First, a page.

Different Types of Foster Care Placements
Understanding the different types of foster care placements is important. Foster care isn’t as simple as children just going to foster parents.
While in foster care I lived in 5 different types of placements. Since there are more foster children than there are foster parents, the system must use multiple placement types.
The proper term for each of these varies by location, but they are pretty similar no matter where in the USA you are. So what are the different types of foster care placements?
1. Emergency Shelter
An emergency children’s shelter is where a foster child goes when first entering foster care if the case worker is unable to find a family for the child. This was the worst of the different types of foster care placements to me. Perhaps because of the shock.
An emergency shelter is similar to a group home. The only real difference is these emergency shelters are short term placements until the case worker is either able to find a foster home or group home for the child.
With this being a first stop, many of the children enter with nothing. Usually when a child is taken from their parents they do not get to gather their belongings. So the child enters the system with the clothes on their back.
It is the emergency shelter’s responsibility to clean the child up, possibly remove lice if an issue, and clothe the child until another placement comes available.
2. Temporary Foster Homes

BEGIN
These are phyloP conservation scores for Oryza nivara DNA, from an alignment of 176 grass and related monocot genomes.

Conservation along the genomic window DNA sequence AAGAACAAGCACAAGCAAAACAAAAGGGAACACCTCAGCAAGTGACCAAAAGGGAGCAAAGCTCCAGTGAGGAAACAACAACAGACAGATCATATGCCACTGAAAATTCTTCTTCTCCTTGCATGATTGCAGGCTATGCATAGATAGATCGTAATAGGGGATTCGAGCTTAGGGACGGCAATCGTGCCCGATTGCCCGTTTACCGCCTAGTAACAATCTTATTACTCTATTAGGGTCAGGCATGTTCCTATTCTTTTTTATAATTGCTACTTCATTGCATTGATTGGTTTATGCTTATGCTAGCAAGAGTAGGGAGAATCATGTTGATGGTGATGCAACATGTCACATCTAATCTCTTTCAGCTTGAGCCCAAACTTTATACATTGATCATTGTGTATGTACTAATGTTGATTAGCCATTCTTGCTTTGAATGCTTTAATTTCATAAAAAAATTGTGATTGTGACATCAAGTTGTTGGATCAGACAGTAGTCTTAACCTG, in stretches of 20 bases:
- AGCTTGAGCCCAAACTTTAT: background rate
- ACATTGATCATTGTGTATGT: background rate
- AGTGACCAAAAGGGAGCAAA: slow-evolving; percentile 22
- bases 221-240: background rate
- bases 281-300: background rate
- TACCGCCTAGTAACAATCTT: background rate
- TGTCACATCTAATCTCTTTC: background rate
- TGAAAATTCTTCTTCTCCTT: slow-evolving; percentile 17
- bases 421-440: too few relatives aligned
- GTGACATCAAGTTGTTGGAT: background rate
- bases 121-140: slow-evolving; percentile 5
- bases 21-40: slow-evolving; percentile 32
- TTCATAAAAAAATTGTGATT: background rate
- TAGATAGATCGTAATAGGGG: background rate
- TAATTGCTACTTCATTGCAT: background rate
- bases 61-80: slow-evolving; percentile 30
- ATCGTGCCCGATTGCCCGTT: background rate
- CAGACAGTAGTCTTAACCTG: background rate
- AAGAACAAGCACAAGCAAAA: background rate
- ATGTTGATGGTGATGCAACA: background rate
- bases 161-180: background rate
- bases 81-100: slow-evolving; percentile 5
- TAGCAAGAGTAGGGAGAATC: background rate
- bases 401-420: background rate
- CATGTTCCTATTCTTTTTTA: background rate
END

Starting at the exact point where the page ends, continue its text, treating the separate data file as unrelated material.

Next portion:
There are different types of foster carers. Some foster carers sign up for long term placements. Others prefer short term ‘temporary’ commitments.
The temporary foster home is usually a foster parent who takes in a child for up to a certain number of weeks, depending on the State. Care in a temporary foster home is often no more than 4-6 weeks.
These are the placements where foster carers wake in the middle of the night to take in a scared child. They help the child until a worker can find a more permanent solution. Or until a resolution is made with the child’s parent.
3. Permanent Foster Home
A permanent foster home is ideally a foster parent or carer who will keep the child long term. Often this means keeping the foster child until the courts have decided if the child can return to their parents, or will be up for adoption.
A permanent placement with a long-term carer is the healthiest option for the child. Consider the average link of stay in foster care is 33 months. Some children stay even longer. Having more permanent foster homes is key to the children’s well being.
Moving repeatedly through short term placements creates more problems for children who already struggle with serious issues.
4. Group Homes
A ‘group home’ is just as it sounds. It is usually a large building with multiple bedrooms. Children share bedrooms (2-4 per room) and live as a group.
The children eat at the same time, go to sleep at the same time, and are set into schedules and routines. (This is both a good and bad thing.) Some group homes provide home-schooling to their children.